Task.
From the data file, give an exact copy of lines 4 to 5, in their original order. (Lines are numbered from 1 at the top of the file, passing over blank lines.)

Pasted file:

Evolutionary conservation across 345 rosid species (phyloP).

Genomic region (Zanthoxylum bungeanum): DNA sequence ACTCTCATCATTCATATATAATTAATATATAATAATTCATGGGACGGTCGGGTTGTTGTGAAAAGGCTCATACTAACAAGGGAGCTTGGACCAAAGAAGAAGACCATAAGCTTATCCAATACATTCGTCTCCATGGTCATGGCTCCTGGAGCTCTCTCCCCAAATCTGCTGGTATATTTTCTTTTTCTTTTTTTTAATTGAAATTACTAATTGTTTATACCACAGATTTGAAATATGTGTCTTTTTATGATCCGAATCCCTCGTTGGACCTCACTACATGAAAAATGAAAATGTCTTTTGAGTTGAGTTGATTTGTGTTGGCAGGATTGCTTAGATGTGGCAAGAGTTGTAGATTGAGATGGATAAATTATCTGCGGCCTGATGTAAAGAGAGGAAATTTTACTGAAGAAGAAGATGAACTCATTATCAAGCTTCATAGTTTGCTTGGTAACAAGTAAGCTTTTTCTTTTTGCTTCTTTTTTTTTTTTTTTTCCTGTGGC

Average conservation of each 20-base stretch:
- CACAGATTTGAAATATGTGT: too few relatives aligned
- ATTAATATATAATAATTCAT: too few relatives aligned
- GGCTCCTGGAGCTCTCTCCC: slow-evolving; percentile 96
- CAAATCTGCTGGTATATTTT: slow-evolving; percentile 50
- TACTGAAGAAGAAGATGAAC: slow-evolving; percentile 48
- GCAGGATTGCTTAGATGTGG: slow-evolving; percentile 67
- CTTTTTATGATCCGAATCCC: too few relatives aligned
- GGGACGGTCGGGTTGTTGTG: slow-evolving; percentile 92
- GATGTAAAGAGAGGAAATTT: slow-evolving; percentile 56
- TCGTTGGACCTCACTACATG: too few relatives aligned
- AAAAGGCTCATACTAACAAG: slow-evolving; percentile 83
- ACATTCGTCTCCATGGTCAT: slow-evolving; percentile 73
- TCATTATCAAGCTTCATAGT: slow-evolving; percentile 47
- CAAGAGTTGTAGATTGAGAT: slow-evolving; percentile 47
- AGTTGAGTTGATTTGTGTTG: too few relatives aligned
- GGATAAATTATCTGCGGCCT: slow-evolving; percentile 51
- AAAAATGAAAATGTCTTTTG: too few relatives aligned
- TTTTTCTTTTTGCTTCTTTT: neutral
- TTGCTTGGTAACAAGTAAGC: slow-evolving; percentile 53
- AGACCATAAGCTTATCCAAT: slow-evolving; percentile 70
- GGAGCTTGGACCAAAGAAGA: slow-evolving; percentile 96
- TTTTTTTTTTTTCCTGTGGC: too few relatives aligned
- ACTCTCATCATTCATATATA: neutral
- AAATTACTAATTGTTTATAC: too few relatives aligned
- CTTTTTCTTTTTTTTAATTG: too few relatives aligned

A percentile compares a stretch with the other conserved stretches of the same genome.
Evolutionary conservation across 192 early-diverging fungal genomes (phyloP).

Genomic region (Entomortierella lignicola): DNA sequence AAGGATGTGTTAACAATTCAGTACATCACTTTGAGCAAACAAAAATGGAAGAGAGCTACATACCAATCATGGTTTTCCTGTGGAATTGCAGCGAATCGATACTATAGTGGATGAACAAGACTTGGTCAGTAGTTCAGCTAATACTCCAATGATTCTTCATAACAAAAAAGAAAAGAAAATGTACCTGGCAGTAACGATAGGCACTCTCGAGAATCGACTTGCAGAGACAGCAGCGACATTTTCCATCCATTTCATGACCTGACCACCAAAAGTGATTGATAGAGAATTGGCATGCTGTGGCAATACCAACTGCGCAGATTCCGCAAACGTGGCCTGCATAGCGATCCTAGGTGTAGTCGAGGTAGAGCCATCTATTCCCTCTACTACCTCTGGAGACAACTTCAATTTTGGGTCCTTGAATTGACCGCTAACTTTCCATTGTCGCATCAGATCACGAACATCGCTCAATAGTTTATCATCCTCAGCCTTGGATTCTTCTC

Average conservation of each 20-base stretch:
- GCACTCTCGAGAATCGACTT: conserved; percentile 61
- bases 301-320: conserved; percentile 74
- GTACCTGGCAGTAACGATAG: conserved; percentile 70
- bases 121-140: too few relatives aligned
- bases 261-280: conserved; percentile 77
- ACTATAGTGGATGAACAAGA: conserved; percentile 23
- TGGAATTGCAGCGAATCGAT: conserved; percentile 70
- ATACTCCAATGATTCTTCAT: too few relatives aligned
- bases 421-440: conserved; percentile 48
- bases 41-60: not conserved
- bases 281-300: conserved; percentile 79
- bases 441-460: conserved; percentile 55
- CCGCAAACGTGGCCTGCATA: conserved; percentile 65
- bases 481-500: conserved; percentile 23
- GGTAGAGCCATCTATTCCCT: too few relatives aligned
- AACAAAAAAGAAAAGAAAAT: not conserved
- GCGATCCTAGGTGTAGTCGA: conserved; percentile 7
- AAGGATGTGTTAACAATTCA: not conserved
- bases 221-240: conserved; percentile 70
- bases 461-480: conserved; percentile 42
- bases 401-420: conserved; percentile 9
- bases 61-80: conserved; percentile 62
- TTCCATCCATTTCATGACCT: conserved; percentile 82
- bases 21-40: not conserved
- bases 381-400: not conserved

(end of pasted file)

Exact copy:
- CACAGATTTGAAATATGTGT: too few relatives aligned
- ATTAATATATAATAATTCAT: too few relatives aligned